FLICKR, CDC GLOBALThe Ebola virus still circulating in West Africa may not be the super-mutator that some researchers have thought. According to a study published this week (March 26) in Science, the virus is evolving at a rate typically seen in animals—about half as fast as estimated by a study last year.
“It hasn’t become increasingly lethal or increasingly virulent,” coauthor David Safronetz, a staff scientist for the Laboratory of Virology at the National Institute of Allergy and Infectious Diseases (NIAID), told The New York Times. “The virus—it’s doing what it’s always done.”
“This is some good news for the development of interventions,” NIAID Director Anthony Fauci told NPR’s Goats and Soda. “The data also indicate it’s quite unlikely the virus will mutate and change its way of transmission.”
Last August, Pardis Sabeti of Harvard University and the Broad Institute, and her colleagues sequenced the genomes of 99 Ebola samples taken from the blood of 78 patients in Sierra Leone, identifying evidence that the virus was rapidly mutating—as much as twice as fast during the ongoing outbreak than the virus’s normal rate of change in its animal host. Concern spread that the high mutation rate could make the virus more harmful or more easily transmissible over time, though there was no evidence that this was the case. Indeed, in November, researchers at the University of Texas at Austin published a paper on the bioRxiv preprint site cautioning that more sequence data would be required to confirm how fast the virus was changing.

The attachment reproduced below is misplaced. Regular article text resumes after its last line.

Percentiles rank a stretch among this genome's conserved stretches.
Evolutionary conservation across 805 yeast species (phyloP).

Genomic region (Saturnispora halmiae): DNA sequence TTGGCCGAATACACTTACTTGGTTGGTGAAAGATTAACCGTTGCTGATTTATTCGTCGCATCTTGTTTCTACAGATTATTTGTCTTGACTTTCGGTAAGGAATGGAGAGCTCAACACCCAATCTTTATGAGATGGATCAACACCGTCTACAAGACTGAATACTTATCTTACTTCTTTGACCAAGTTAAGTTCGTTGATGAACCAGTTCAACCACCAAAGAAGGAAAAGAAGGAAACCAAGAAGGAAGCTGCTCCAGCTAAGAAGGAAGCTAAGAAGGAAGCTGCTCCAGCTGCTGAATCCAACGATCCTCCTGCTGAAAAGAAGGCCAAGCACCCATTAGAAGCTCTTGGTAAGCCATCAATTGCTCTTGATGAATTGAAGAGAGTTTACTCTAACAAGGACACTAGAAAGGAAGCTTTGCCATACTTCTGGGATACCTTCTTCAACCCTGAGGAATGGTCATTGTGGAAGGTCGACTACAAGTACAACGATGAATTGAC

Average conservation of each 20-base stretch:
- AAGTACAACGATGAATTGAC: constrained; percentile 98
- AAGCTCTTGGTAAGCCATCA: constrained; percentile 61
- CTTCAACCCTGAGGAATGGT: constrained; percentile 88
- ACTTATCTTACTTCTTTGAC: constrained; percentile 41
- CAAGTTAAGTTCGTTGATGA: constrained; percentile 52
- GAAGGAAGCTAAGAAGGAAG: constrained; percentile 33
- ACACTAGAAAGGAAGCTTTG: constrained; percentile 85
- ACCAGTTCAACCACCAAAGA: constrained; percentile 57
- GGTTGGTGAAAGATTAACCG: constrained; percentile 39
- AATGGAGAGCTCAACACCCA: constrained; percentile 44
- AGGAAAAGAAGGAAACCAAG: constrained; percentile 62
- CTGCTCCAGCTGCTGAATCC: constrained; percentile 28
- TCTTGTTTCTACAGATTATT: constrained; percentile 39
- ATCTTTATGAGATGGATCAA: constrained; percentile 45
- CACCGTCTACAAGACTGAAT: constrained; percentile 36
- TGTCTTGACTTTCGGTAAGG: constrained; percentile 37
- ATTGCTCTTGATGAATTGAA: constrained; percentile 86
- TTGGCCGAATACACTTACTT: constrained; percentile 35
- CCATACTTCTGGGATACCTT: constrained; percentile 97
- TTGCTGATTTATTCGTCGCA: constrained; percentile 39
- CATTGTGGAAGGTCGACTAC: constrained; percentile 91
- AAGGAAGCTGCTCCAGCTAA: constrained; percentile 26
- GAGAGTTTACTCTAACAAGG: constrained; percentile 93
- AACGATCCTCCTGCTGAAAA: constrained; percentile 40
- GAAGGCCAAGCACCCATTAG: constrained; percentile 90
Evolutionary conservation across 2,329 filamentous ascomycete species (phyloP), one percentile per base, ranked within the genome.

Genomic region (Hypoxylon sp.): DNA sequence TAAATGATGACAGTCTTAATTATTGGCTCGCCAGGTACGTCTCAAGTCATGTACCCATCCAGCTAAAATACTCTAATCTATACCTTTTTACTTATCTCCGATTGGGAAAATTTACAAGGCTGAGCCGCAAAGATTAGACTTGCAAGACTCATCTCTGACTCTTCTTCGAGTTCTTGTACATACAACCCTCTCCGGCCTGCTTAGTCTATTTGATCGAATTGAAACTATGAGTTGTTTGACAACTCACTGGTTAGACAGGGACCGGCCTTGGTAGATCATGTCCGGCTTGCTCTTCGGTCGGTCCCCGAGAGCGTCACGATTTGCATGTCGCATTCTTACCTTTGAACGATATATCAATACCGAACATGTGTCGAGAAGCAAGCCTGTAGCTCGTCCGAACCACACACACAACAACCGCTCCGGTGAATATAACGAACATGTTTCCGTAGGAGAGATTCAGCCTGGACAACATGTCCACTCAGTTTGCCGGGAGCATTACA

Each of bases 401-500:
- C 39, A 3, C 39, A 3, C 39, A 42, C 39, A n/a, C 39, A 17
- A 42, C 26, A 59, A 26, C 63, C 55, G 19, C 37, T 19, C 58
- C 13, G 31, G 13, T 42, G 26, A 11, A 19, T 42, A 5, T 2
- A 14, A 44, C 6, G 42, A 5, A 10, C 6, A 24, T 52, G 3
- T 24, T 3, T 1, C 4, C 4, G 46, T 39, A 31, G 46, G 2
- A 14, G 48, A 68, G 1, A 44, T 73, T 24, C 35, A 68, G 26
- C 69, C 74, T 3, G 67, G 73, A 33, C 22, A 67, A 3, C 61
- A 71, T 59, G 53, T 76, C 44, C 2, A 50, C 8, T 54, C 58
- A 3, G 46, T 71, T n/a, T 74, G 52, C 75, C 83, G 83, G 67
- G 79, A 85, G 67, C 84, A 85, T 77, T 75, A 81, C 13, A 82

In the new study, Safronetz and his colleagues found that, based on two small clusters of Ebola cases in Mali, the virus was changing at a rate about half of that estimated by Sabeti’s team, on par with the known mutation rate of Ebola in its animal reservoir. But some emphasize that the difference between the two estimates may simply be attributed to technical details of the models used.
“It is simplistic to think that these minor differences in rate estimates will translate into radically different evolutionary trajectories,” University of Sydney evolutionary biologist Edward Holmes told Nature.